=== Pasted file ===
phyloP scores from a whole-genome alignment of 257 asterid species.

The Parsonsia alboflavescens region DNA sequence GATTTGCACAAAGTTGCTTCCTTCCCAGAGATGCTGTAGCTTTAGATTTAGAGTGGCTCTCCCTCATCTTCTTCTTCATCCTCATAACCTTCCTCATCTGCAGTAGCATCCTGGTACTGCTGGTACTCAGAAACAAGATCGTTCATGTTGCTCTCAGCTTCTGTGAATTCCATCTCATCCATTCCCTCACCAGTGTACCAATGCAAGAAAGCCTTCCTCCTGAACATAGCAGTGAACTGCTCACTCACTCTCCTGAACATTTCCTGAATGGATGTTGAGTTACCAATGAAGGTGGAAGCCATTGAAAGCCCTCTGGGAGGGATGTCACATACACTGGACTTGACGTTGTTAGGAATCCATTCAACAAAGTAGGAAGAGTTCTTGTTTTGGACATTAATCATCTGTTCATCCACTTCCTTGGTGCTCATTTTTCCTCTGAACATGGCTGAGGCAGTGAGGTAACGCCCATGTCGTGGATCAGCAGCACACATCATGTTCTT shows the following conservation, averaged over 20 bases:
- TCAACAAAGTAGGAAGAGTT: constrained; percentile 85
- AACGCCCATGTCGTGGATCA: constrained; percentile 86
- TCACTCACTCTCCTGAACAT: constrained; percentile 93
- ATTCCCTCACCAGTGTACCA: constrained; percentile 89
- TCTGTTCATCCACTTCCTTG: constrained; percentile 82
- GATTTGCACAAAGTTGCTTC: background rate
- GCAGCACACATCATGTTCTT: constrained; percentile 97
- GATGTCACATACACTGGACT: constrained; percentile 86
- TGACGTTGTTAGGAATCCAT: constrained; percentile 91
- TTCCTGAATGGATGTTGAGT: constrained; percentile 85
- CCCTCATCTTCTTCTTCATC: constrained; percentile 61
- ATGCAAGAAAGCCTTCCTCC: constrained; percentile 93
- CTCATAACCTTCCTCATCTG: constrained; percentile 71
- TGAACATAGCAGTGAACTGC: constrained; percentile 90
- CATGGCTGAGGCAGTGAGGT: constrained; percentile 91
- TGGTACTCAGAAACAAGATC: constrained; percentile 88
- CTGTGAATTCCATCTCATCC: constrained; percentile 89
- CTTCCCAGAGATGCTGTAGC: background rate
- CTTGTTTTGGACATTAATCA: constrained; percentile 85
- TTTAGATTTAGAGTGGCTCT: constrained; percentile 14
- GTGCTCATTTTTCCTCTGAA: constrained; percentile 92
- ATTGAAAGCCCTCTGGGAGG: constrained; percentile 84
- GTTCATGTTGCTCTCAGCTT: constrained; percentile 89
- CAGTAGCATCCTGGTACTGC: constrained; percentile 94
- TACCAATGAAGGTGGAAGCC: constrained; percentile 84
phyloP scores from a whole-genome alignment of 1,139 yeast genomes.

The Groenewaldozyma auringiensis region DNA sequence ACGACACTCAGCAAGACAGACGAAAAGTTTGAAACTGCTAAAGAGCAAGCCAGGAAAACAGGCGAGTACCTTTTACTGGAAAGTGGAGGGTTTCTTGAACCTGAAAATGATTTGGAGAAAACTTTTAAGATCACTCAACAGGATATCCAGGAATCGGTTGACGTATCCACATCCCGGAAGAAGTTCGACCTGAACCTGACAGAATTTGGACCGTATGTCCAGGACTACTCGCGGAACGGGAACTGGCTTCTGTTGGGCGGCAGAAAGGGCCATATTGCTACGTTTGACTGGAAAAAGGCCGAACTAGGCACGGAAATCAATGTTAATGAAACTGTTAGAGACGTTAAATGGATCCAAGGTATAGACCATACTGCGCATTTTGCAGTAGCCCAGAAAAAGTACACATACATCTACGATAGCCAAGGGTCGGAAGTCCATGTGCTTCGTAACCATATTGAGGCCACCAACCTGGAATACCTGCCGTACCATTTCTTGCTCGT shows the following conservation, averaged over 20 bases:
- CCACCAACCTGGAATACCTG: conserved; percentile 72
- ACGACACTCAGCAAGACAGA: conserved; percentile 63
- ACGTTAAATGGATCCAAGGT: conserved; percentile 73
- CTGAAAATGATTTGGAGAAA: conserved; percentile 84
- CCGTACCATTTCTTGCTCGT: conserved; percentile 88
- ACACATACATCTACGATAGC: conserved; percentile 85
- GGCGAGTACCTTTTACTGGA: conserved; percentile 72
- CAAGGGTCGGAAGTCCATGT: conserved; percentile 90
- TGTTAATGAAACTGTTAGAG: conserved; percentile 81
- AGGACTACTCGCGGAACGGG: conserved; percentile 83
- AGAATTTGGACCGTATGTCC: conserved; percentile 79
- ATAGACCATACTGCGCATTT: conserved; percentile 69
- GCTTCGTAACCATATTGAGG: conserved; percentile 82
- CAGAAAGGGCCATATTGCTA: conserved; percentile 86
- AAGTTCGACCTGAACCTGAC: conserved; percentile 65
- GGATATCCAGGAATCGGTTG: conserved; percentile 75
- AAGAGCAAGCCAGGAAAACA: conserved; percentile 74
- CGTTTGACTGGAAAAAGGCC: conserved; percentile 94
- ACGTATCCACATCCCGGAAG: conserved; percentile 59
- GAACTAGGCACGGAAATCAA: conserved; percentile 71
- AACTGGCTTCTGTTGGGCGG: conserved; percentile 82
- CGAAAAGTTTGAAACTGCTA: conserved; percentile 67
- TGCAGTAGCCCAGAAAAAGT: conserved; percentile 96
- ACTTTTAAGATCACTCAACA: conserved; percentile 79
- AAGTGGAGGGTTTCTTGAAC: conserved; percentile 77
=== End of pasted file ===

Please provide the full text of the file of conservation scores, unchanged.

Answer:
phyloP scores from a whole-genome alignment of 257 asterid species.

The Parsonsia alboflavescens region DNA sequence GATTTGCACAAAGTTGCTTCCTTCCCAGAGATGCTGTAGCTTTAGATTTAGAGTGGCTCTCCCTCATCTTCTTCTTCATCCTCATAACCTTCCTCATCTGCAGTAGCATCCTGGTACTGCTGGTACTCAGAAACAAGATCGTTCATGTTGCTCTCAGCTTCTGTGAATTCCATCTCATCCATTCCCTCACCAGTGTACCAATGCAAGAAAGCCTTCCTCCTGAACATAGCAGTGAACTGCTCACTCACTCTCCTGAACATTTCCTGAATGGATGTTGAGTTACCAATGAAGGTGGAAGCCATTGAAAGCCCTCTGGGAGGGATGTCACATACACTGGACTTGACGTTGTTAGGAATCCATTCAACAAAGTAGGAAGAGTTCTTGTTTTGGACATTAATCATCTGTTCATCCACTTCCTTGGTGCTCATTTTTCCTCTGAACATGGCTGAGGCAGTGAGGTAACGCCCATGTCGTGGATCAGCAGCACACATCATGTTCTT shows the following conservation, averaged over 20 bases:
- TCAACAAAGTAGGAAGAGTT: constrained; percentile 85
- AACGCCCATGTCGTGGATCA: constrained; percentile 86
- TCACTCACTCTCCTGAACAT: constrained; percentile 93
- ATTCCCTCACCAGTGTACCA: constrained; percentile 89
- TCTGTTCATCCACTTCCTTG: constrained; percentile 82
- GATTTGCACAAAGTTGCTTC: background rate
- GCAGCACACATCATGTTCTT: constrained; percentile 97
- GATGTCACATACACTGGACT: constrained; percentile 86
- TGACGTTGTTAGGAATCCAT: constrained; percentile 91
- TTCCTGAATGGATGTTGAGT: constrained; percentile 85
- CCCTCATCTTCTTCTTCATC: constrained; percentile 61
- ATGCAAGAAAGCCTTCCTCC: constrained; percentile 93
- CTCATAACCTTCCTCATCTG: constrained; percentile 71
- TGAACATAGCAGTGAACTGC: constrained; percentile 90
- CATGGCTGAGGCAGTGAGGT: constrained; percentile 91
- TGGTACTCAGAAACAAGATC: constrained; percentile 88
- CTGTGAATTCCATCTCATCC: constrained; percentile 89
- CTTCCCAGAGATGCTGTAGC: background rate
- CTTGTTTTGGACATTAATCA: constrained; percentile 85
- TTTAGATTTAGAGTGGCTCT: constrained; percentile 14
- GTGCTCATTTTTCCTCTGAA: constrained; percentile 92
- ATTGAAAGCCCTCTGGGAGG: constrained; percentile 84
- GTTCATGTTGCTCTCAGCTT: constrained; percentile 89
- CAGTAGCATCCTGGTACTGC: constrained; percentile 94
- TACCAATGAAGGTGGAAGCC: constrained; percentile 84
phyloP scores from a whole-genome alignment of 1,139 yeast genomes.

The Groenewaldozyma auringiensis region DNA sequence ACGACACTCAGCAAGACAGACGAAAAGTTTGAAACTGCTAAAGAGCAAGCCAGGAAAACAGGCGAGTACCTTTTACTGGAAAGTGGAGGGTTTCTTGAACCTGAAAATGATTTGGAGAAAACTTTTAAGATCACTCAACAGGATATCCAGGAATCGGTTGACGTATCCACATCCCGGAAGAAGTTCGACCTGAACCTGACAGAATTTGGACCGTATGTCCAGGACTACTCGCGGAACGGGAACTGGCTTCTGTTGGGCGGCAGAAAGGGCCATATTGCTACGTTTGACTGGAAAAAGGCCGAACTAGGCACGGAAATCAATGTTAATGAAACTGTTAGAGACGTTAAATGGATCCAAGGTATAGACCATACTGCGCATTTTGCAGTAGCCCAGAAAAAGTACACATACATCTACGATAGCCAAGGGTCGGAAGTCCATGTGCTTCGTAACCATATTGAGGCCACCAACCTGGAATACCTGCCGTACCATTTCTTGCTCGT shows the following conservation, averaged over 20 bases:
- CCACCAACCTGGAATACCTG: conserved; percentile 72
- ACGACACTCAGCAAGACAGA: conserved; percentile 63
- ACGTTAAATGGATCCAAGGT: conserved; percentile 73
- CTGAAAATGATTTGGAGAAA: conserved; percentile 84
- CCGTACCATTTCTTGCTCGT: conserved; percentile 88
- ACACATACATCTACGATAGC: conserved; percentile 85
- GGCGAGTACCTTTTACTGGA: conserved; percentile 72
- CAAGGGTCGGAAGTCCATGT: conserved; percentile 90
- TGTTAATGAAACTGTTAGAG: conserved; percentile 81
- AGGACTACTCGCGGAACGGG: conserved; percentile 83
- AGAATTTGGACCGTATGTCC: conserved; percentile 79
- ATAGACCATACTGCGCATTT: conserved; percentile 69
- GCTTCGTAACCATATTGAGG: conserved; percentile 82
- CAGAAAGGGCCATATTGCTA: conserved; percentile 86
- AAGTTCGACCTGAACCTGAC: conserved; percentile 65
- GGATATCCAGGAATCGGTTG: conserved; percentile 75
- AAGAGCAAGCCAGGAAAACA: conserved; percentile 74
- CGTTTGACTGGAAAAAGGCC: conserved; percentile 94
- ACGTATCCACATCCCGGAAG: conserved; percentile 59
- GAACTAGGCACGGAAATCAA: conserved; percentile 71
- AACTGGCTTCTGTTGGGCGG: conserved; percentile 82
- CGAAAAGTTTGAAACTGCTA: conserved; percentile 67
- TGCAGTAGCCCAGAAAAAGT: conserved; percentile 96
- ACTTTTAAGATCACTCAACA: conserved; percentile 79
- AAGTGGAGGGTTTCTTGAAC: conserved; percentile 77